New Departmental Chairs

Alan Bateson, PhD

Alan Bateson, PhD was appointed chair of the RUSM Pharmacology department and Sheila Nunn, PhD was appointed chair of the Anatomy department, as of Oct. 1. They had served as interim chairs of their departments from January to September of this year.

Dr. Bateson joined RUSM in September 2011. He currently teaches cardiovascular and renal pharmacology and neuropharmacology and serves as Chair of the Faculty Appointments and Promotions Committee. He is also a member of the Curriculum Committee and the Clinical Curriculum Subcommittee. He was awarded his PhD in 1987 from the University of London (King’s College), UK, in biochemistry and molecular biology. He has published numerous peer-reviewed papers as well as reviews and book chapters, primarily in the area of GABA-A receptor neuropharmacology, and other channels important in cardiovascular function.

Research Day

Dr. Nunn received her BSc with honors in Microbiology in 1987 from the University of Newcastle Upon Tyne, UK.  She then studied at The Queen’s University of Belfast where in 1992 she was awarded a PhD in Anatomy.  She then spent two years at RUSM as an Assistant Professor of Anatomy. She returned to the UK in 1995 to become a Lecturer in Anatomy at the University of Leeds, where she was primarily involved in teaching medical students, in addition to carrying out research in the field of Helicobacter pylori. Dr. Nunn relocated full time to RUSM in September 2013, having maintained the role of Visiting Professor of Anatomy since 1995. She has published numerous papers in peer-reviewed journals in the fields of gastrointestinal anatomy and pathology and medical education.

Student Appreciation Dinner, Sports Events, Holiday Celebrations and More

Activities on campus included Dean’s Honor Roll ceremonies, Independence Day and Creole Day celebrations, the student culture show, Student Government Association events, Student Appreciation dinner, the fourth semester banquet, and sports events.

Research DayAn Education Summit was held in Dominica on Feb. 21-22. Physicians from RUSM’s affiliated teaching hospitals in the US travelled to the campus for a meeting with our Dominica faculty. The Summit’s aim was to explore ways to increase clinical correlations within the basic science education. A future conference will look at ways to integrate basic science teaching into the clinical years. A Residency Fair followed the Education Summit, with about 200 RUSM students taking the opportunity to meet with residency program directors from hospitals throughout the U.S. Dean, Joseph Flaherty, also participated, and held a session to advise students who are interested in a psychiatry residency, while Senior Associate Dean, Dr. Wm Lynn Weaver, was there to offer guidance to those interested in surgery.

The Salybia Mission Project (SMP) 10th anniversary 5K run on April 4 inaugurated the new recommended jogging route of about 1K that was completed on campus. Three security stations along this route will help to ensure that runners stay safe. SMP is a non-profit, non-religious, student-run organization designed to provide meaningful health care to the indigenous peoples of Dominica through student-run health clinics, and more.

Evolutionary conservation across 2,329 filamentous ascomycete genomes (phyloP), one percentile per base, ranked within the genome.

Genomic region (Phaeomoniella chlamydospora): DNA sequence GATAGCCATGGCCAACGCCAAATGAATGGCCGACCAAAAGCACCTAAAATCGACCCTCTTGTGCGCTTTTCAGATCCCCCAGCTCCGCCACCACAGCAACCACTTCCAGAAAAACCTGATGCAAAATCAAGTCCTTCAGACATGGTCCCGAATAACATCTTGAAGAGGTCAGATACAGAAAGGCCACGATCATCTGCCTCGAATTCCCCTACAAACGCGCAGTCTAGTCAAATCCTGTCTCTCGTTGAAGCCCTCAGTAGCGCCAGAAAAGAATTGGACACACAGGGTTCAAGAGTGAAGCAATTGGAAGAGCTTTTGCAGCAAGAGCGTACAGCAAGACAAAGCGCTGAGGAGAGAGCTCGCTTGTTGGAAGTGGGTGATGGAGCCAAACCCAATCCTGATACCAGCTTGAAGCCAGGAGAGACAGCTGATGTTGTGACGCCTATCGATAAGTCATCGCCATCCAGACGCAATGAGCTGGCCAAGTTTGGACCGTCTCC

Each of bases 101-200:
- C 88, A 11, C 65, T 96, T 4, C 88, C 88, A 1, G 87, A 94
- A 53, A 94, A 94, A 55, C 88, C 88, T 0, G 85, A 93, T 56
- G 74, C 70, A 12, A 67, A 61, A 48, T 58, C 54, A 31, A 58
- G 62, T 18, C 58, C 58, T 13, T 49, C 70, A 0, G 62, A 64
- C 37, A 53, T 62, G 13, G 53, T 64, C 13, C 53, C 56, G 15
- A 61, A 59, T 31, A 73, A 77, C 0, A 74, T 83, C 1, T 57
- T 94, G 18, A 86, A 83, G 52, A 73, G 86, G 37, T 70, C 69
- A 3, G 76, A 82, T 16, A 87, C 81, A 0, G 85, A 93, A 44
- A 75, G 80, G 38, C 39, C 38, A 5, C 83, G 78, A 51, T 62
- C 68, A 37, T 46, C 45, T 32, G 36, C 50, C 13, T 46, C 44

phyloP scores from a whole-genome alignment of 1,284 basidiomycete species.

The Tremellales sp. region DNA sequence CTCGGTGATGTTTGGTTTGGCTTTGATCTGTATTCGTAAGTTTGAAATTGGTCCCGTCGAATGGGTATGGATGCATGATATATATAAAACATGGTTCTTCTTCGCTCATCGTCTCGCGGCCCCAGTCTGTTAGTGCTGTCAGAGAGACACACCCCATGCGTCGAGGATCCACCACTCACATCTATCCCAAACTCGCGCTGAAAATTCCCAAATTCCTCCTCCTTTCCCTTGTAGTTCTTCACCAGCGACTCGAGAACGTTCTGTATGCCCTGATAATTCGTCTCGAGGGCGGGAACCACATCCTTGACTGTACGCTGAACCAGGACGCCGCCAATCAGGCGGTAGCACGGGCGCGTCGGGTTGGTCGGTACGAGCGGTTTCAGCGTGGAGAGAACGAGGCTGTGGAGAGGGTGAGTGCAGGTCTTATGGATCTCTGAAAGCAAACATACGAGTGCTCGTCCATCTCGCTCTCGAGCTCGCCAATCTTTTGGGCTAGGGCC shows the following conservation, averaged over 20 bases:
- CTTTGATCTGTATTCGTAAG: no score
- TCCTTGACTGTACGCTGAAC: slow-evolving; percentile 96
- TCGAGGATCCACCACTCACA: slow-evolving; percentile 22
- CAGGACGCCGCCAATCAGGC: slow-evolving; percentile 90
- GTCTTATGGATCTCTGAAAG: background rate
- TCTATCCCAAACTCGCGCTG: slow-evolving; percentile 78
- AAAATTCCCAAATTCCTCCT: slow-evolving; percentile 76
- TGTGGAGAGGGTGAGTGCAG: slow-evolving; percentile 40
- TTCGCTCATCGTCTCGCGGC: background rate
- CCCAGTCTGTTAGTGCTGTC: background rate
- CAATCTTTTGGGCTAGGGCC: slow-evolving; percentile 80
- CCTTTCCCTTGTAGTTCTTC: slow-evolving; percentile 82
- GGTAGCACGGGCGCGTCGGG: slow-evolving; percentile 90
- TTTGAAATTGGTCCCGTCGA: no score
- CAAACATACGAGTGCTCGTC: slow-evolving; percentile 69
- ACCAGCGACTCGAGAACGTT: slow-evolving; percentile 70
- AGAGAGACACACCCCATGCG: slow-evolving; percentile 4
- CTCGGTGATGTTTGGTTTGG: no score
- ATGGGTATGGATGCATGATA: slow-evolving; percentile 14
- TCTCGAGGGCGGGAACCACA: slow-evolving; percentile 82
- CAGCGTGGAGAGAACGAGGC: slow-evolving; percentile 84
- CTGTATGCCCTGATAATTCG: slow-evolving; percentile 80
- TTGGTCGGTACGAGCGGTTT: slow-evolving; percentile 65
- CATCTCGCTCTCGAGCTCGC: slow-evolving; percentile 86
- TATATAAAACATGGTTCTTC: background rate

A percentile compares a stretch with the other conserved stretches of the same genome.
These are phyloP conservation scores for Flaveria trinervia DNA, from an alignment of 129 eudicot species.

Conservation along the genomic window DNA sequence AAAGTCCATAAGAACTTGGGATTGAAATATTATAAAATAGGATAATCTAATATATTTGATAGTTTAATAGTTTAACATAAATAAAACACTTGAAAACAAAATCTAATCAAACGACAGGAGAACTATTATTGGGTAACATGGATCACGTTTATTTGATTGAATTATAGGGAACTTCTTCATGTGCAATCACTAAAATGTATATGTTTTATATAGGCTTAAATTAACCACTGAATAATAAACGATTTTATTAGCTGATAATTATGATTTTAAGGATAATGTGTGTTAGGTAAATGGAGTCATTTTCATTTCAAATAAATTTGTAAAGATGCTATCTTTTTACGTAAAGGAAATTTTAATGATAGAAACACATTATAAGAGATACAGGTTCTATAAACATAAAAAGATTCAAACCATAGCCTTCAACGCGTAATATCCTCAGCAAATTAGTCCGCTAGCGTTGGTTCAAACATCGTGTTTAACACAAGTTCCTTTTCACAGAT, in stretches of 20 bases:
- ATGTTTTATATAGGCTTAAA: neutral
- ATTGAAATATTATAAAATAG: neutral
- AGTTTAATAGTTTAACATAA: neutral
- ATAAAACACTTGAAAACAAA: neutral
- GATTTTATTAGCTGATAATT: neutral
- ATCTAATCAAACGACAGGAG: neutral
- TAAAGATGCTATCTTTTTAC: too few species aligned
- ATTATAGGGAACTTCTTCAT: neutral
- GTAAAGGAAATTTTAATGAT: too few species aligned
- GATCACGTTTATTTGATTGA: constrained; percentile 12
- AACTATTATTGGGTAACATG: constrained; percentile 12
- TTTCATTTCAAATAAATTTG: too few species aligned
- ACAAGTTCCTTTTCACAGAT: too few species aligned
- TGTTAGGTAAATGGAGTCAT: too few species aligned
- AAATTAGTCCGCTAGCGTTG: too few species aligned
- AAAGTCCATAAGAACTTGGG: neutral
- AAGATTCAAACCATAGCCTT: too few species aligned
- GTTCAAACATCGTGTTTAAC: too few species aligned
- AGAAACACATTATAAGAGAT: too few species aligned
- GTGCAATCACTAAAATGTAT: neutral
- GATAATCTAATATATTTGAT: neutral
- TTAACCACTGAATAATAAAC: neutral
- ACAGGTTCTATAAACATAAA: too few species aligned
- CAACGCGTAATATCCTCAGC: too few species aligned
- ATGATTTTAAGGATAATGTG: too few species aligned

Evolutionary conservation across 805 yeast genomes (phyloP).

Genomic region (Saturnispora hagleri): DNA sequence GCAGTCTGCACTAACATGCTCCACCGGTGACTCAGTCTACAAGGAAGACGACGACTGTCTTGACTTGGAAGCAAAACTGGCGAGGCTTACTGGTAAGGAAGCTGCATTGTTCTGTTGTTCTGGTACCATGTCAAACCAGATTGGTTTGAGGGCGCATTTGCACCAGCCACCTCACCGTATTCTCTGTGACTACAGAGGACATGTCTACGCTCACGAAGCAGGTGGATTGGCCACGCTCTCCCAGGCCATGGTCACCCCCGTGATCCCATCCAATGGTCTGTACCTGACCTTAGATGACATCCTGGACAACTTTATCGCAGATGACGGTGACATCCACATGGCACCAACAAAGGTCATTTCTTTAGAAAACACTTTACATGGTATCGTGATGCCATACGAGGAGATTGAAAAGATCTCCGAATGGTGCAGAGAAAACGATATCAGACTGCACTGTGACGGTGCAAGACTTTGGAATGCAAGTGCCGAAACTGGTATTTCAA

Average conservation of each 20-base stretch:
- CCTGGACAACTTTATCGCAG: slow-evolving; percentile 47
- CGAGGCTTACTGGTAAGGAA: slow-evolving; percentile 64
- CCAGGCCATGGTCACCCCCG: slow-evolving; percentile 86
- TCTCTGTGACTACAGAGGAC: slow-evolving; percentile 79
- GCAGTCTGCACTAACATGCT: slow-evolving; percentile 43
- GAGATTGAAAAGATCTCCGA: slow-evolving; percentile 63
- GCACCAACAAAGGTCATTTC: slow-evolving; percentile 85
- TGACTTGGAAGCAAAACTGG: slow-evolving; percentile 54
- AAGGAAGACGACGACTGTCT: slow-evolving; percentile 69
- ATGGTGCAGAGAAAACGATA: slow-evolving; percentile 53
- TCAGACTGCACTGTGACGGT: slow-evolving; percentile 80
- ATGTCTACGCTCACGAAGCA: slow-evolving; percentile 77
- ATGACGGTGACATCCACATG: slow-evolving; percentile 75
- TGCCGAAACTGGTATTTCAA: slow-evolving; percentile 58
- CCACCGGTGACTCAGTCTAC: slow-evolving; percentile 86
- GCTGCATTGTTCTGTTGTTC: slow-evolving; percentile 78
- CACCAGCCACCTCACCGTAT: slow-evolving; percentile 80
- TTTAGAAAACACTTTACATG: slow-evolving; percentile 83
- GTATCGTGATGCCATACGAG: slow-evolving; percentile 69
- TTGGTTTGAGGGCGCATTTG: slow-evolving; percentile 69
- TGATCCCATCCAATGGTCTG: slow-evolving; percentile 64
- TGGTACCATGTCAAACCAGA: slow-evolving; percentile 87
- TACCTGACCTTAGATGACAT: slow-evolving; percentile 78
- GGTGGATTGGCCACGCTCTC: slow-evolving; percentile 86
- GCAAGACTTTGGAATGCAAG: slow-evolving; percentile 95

New tennis and basketball courts were constructed and opened for play in May. They are well-lit and widely used during the day and after dark.

The inaugural Professionalism Conference was held on May 23 and 24. The first day was geared to students, and the second to faculty. The two nationally renowned speakers were Avarita L. Hanson, JD, Executive Director, Georgia Chief Justice’s Commission on Professionalism and William Alexander, MD, Chief Medical Officer, Amerigroup Community Care of Georgia, a wholly owned subsidiary of WellPoint, Inc.

The Annual Ceremony of Thanks was held on December 1st to honor those who have donated their bodies so that RUSM’s students might learn to become physicians. They are the students’ first patients. The ceremony included students’ reflections on their experience of using cadavers as part of their anatomical education, student readings and music, and a dance performed by the Karina Cultural Dance Group. The highlight of the ceremony was the lighting of a candle for each of the 84 donors by those students who had used the donor’s body during anatomy labs. Present at the event were students, faculty and staff, and some Dominican residents who have arranged to donate their bodies to RUSM when they pass away.

Leadership Transitions

There was a transition in leadership on the RUSM Dominica Campus at the end of the year. Senior Associate Dean, Dr. Wm. Lynn Weaver, transitioned into a new role in the US, due to his need to focus on the health of a close family member. He will take on the position of Interim Senior Associate Dean, Clinical Sciences, based in Miramar and overseeing clinical sites. Stan White, PhD, Associate Dean, Center for Teaching and Learning and Professor of Physiology, took on the interim role of Senior Associate Dean, Dominica Campus.
 

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STUDENT SUCCESSES: RUSM Student's Clerkship Leads to Poster Presentation, Publication

November 24, 2014

RUSM clinical student Adam Hines